Award-winning investigative journalist Josy Joseph’s book “A Feast of Vultures” has had the media and political corridors abuzz the last few months. After ten years of research and investigative reporting, Joseph’s first book unearths the murky side of politics, providing some explosive revelations against India’s leading political figures and businessmen, backed by documentary evidence.
Neeraj Radhakrishnan caught up with Josy Joseph in New Delhi, days after Jet Airways and its founder-chairman Naresh Goyal filed a civil defamation suit against him for highlighting his connections with gangster Dawood Ibrahim. Explaining the motivation behind authoring a book that can potentially shake up the system, Joseph says, he wanted to give a first-person journalistic account, which was devoid of any censorship – as it prevails on a large scale in the Indian media. He says also wanted his book to be well-researched, academically irrefutable, and one that will find a place for itself on the shelves that will be referred to by academicians, students et al as a reference point. Joseph points out that he wanted to document the subject not for the intellectual class, who are already well aware of the scenario, but for ordinary Indians and the future generations.
Here are excerpts of Joseph’s interview:
Why doesn’t India have a whistle-blower culture and why isn’t it encouraged?
We are an amoral society when it comes to distinguishing what’s right and wrong. In India, it is acceptable to steal as long as you don’t get caught. It is fashionable to celebrate fake awards. We have inverted a lot of values from upside-down, and whistle-blowing is a victim of all that. Whistleblowing is not encouraged because at the heart of our society, we don’t celebrate truth, we don’t celebrate honesty. When I got slapped with the defamation case by Jet Airways, people called up to sympathize and not to celebrate. I think it’s time to celebrate; we should celebrate the case. Whistleblowing is not being protected because if we nurture the culture of whistleblowing, a lot of the present generation of political leaders and institutions will be exposed. We are a democracy that is surviving significantly on influence, bribe, kickbacks, and nepotism. So, whistleblowing will make it dangerous for the present beneficiaries of the system.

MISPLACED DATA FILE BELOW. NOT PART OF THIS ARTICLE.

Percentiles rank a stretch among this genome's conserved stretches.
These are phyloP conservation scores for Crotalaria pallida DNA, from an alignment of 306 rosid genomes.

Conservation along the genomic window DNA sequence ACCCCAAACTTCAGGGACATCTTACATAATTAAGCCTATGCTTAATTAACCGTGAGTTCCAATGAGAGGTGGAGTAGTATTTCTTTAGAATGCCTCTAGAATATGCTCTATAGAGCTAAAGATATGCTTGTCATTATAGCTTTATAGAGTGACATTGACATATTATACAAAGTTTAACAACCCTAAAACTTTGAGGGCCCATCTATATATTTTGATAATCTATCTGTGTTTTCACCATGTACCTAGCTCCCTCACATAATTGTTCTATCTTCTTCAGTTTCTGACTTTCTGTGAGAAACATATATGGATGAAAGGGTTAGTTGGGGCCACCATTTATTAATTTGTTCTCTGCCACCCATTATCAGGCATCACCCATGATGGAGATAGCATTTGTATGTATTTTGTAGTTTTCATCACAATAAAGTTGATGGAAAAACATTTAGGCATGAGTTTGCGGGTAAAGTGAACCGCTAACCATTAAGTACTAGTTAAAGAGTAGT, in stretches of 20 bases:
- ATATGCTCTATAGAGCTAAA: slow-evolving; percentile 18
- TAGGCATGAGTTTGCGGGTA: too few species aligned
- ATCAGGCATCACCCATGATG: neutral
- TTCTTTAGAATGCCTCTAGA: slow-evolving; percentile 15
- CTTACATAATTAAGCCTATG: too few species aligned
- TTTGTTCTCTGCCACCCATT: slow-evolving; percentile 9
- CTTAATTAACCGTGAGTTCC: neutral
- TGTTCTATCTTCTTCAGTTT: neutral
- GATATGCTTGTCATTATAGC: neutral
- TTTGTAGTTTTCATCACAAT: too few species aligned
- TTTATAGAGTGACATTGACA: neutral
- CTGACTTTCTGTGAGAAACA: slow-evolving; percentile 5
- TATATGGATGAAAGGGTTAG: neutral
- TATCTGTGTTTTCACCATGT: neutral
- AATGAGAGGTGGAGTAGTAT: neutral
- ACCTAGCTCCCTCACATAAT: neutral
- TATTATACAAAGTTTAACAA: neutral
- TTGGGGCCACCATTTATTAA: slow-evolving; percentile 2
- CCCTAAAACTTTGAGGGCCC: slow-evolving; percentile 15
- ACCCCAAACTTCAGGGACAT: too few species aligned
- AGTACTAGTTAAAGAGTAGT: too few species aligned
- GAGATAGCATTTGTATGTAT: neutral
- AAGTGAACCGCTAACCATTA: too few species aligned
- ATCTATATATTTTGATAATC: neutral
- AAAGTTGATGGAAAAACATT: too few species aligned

So, we can say that we are a democracy just on paper but otherwise we are a capitalist economy.
No. We are a democracy that justifies our democratic existence using elections, because we are able to hold regular elections. Otherwise, we are an oligarchy, where a few hundred or few thousand people decide the fate of this country, fate of our children, fate of our education, fate of our rivers, and fate of our cities. A free capitalistic economy is a good thing, maybe better. But we don’t have the free market. We have a crony-capital state.
In your view, would you rather agree or disagree that the justice system in India is privatised?
When you say justice system, there are several aspects to the system. Justice to a poor man in Maoist-infected areas would be the kangaroo courts of the Maoist, so it is privatised there. Justice system for an ordinary villager would be the cruel police and an expensive judiciary. He fetches is retail justice at the doorsteps of a politician or a goon. He is afraid of going to the courts because it is expensive, and he is afraid of the police. So is it privatized or non-existent; justice when it comes up higher to the cities, for people like you and me, even we are afraid of the judicial process. Look at me, when I was slapped with a civil defamation suit by Jet Airways, the documents and applications are vetted by not only famous, but some of India’s most expensive lawyers. And that sends a lot of concern among my friends and others. Judicial process has become very expensive, almost half of India couldn’t survive. There is also no approach for the judicial system.